The derivatives industry is squeezing Washington like a python. Desperate to control the tone and thrust of derivatives regulation, industry lobbyists have been swarming over the Commodity Futures Trading Commission and the Securities and Exchange Commission, each of which is writing derivatives rules as mandated by the Dodd-Frank reform law.
In case their lobbying falls short, the industry -- largely dealer banks and commodities firms -- has been pushing legislation that would pre-empt the rulemaking process and tie the agencies’ hands. So far, no fewer than 10 such derivatives bills have been introduced in the House; two have passed and several more have cleared committee.
Not satisfied with that, influential lawmakers have been not so subtly warning regulators to go easy on derivatives. This is incredibly intimidating: Congress controls the agencies’ budgets, and the increase in workload mandated by Dodd-Frank leaves them woefully short on funds.
And should a derivatives rule unpalatable to the dealers somehow survive this Beltway obstacle course, the agencies face an explicit threat of a lawsuit. This has had a chilling effect. As Bart Chilton, a CFTC commissioner, told me, regulators fear there is “litigation lurking around every corner and down every hallway.”
The subtext of this power play is, of course, the 2008 financial crash, in which derivatives played an important role. Look no further than American International Group Inc.’s notorious mortgage-insurance contracts, which triggered the run of financial bailouts. Or the synthetic collateralized debt obligations that multiplied the market’s exposure to subprime mortgages.
The intent of Dodd-Frank is to bring the derivatives business out of the shadows -- first to get a handle on systemic risk, second to create greater price transparency and narrower margins in a business dominated by a handful of banks, and third to protect the sort of customers who shouldn’t be playing with matches. (The Jefferson County, Alabama, adventure with derivatives and exotic debt, purchased from JPMorgan Chase & Co., last year ended in the largest municipal bankruptcy filing in U.S. history.)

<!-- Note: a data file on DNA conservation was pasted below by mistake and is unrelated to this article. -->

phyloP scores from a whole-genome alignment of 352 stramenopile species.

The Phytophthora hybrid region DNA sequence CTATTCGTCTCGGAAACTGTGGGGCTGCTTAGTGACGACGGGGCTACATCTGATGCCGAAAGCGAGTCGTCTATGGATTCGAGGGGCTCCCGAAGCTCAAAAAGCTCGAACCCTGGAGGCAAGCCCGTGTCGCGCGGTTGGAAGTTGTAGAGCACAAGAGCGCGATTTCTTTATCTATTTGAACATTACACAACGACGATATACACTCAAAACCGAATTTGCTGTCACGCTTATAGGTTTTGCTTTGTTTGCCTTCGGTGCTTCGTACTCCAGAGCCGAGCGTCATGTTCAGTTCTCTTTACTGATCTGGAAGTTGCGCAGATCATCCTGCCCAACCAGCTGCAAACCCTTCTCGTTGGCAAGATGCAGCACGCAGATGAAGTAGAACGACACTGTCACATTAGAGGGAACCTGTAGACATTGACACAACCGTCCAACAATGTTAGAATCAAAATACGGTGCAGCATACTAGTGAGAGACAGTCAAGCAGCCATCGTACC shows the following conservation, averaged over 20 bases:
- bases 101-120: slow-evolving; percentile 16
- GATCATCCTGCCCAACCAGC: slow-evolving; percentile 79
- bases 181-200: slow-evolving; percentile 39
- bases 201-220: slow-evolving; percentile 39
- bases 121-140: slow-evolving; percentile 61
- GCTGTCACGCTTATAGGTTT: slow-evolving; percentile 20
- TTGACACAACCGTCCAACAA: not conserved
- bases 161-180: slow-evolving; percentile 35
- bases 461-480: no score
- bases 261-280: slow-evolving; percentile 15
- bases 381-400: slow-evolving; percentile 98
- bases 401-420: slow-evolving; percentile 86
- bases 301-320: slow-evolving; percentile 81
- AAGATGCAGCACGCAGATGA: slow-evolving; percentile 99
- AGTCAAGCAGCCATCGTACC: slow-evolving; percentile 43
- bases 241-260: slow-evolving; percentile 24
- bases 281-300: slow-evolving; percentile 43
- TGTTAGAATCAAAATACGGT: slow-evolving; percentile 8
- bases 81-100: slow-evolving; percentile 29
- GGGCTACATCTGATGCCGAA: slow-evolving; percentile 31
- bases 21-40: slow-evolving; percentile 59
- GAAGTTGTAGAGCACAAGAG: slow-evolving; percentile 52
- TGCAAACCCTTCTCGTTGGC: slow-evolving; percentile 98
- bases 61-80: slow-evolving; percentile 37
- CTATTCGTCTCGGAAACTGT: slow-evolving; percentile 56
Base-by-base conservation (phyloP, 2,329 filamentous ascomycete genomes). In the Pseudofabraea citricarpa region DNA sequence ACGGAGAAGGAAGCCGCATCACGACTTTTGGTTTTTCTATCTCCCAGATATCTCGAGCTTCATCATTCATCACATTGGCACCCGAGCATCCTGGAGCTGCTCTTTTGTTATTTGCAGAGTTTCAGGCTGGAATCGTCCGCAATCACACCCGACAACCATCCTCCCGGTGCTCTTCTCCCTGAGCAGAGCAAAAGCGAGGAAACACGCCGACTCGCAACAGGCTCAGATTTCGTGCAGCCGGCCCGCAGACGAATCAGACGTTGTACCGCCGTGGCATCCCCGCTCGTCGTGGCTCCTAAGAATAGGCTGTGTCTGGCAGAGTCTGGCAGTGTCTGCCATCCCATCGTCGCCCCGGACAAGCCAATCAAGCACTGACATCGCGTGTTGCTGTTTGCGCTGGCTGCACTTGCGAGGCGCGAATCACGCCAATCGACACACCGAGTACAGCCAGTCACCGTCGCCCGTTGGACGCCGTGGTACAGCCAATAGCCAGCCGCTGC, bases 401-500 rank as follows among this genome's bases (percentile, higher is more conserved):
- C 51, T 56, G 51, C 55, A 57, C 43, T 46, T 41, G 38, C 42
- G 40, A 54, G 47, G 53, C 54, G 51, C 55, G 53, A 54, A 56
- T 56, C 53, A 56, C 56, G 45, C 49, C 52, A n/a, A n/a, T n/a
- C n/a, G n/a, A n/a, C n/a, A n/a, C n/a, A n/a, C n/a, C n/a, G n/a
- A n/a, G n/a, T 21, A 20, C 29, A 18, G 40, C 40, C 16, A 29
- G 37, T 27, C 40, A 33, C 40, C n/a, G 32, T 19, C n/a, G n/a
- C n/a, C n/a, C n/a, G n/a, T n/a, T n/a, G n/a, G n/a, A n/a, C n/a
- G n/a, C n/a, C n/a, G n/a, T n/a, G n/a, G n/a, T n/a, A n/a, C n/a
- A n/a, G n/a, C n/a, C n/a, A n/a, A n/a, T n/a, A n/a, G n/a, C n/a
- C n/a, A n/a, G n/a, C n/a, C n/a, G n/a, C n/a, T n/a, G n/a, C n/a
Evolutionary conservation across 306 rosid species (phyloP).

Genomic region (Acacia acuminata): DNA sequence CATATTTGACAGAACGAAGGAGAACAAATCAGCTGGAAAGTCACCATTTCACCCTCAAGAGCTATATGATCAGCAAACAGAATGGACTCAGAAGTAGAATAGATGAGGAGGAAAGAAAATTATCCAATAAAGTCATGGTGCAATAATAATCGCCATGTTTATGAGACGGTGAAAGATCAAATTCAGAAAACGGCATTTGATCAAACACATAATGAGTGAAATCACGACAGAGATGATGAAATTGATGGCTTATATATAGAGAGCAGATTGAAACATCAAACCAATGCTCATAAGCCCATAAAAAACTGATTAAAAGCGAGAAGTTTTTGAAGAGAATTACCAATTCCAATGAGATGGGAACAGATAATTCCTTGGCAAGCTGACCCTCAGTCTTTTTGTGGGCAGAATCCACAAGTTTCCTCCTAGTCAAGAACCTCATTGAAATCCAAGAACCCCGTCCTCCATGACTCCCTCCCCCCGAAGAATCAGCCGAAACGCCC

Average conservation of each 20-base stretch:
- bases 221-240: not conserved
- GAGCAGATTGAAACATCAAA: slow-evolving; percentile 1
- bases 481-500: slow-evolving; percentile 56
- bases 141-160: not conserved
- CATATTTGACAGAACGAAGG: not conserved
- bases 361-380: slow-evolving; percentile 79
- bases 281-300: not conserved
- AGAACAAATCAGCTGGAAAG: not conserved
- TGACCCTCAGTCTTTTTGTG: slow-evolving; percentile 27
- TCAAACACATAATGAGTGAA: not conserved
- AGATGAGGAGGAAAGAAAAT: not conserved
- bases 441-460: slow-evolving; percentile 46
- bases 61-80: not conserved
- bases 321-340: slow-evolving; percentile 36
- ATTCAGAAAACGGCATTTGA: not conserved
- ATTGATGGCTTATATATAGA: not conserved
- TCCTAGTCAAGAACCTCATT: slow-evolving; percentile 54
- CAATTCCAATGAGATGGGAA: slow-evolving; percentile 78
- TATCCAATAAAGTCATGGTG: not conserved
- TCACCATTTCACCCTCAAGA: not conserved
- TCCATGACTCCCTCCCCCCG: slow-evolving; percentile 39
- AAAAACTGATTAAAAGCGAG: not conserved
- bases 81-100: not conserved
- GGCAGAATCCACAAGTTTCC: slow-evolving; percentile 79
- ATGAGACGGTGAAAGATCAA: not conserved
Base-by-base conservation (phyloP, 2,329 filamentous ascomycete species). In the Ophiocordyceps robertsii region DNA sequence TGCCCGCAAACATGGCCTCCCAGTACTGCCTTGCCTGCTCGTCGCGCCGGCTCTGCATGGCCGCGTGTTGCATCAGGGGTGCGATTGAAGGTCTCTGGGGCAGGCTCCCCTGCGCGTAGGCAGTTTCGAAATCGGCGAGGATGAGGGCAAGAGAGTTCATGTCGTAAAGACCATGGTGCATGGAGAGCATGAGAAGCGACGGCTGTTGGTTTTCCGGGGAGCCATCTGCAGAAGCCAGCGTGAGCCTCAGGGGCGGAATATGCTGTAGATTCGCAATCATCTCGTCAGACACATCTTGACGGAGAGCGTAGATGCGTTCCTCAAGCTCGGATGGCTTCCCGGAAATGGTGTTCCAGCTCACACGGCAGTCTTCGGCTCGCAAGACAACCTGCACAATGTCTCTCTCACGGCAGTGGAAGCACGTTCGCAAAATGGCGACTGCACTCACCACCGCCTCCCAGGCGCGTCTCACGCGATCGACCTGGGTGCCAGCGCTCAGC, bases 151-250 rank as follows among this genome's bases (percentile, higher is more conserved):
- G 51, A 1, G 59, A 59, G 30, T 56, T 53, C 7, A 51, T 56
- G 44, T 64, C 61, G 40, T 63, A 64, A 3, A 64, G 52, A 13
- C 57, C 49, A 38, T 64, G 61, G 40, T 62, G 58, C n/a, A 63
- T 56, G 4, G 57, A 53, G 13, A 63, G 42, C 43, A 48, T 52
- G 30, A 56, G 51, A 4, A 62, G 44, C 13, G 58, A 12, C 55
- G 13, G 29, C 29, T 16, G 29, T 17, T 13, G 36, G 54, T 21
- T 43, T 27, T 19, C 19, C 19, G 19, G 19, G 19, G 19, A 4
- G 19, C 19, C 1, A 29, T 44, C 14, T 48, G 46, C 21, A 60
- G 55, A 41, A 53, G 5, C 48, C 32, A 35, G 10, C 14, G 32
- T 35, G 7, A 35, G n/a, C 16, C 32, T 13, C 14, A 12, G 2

The industry has often said it supports the aims of Dodd- Frank; it opposes only some details of the law and the rules being crafted to implement it. The particulars are indeed complicated, and no one understands them better than the banks. The dealer lobby -- led by the International Swaps and Derivatives Association, and joined by big customers and bank lobbyists -- maintains that derivatives are already priced competitively. The industry also says derivatives are safer than they were a few years ago because more contracts are “cleared” -- guaranteed by a centralized third party -- and because most users post collateral. They argue that proposed rules will gum up the system, increase trading costs and leave markets less liquid.
The banks are opposed by a vociferous counter-lobby -- groups such as Americans for Financial Reform -- but not surprisingly these have neither the financing nor the influence of the banks. Dealers have engineered new legislation to amend Dodd-Frank even before it leaves the delivery room. Pending bills would curb the proposed new exchange-like arenas for derivatives trading, grant regulatory exclusions on intra- company swaps (when one affiliate of Goldman deals with another), and shield from scrutiny the transactions of overseas affiliates of U.S. firms. Also, the banks have been battling to duck liability for the next Jefferson County.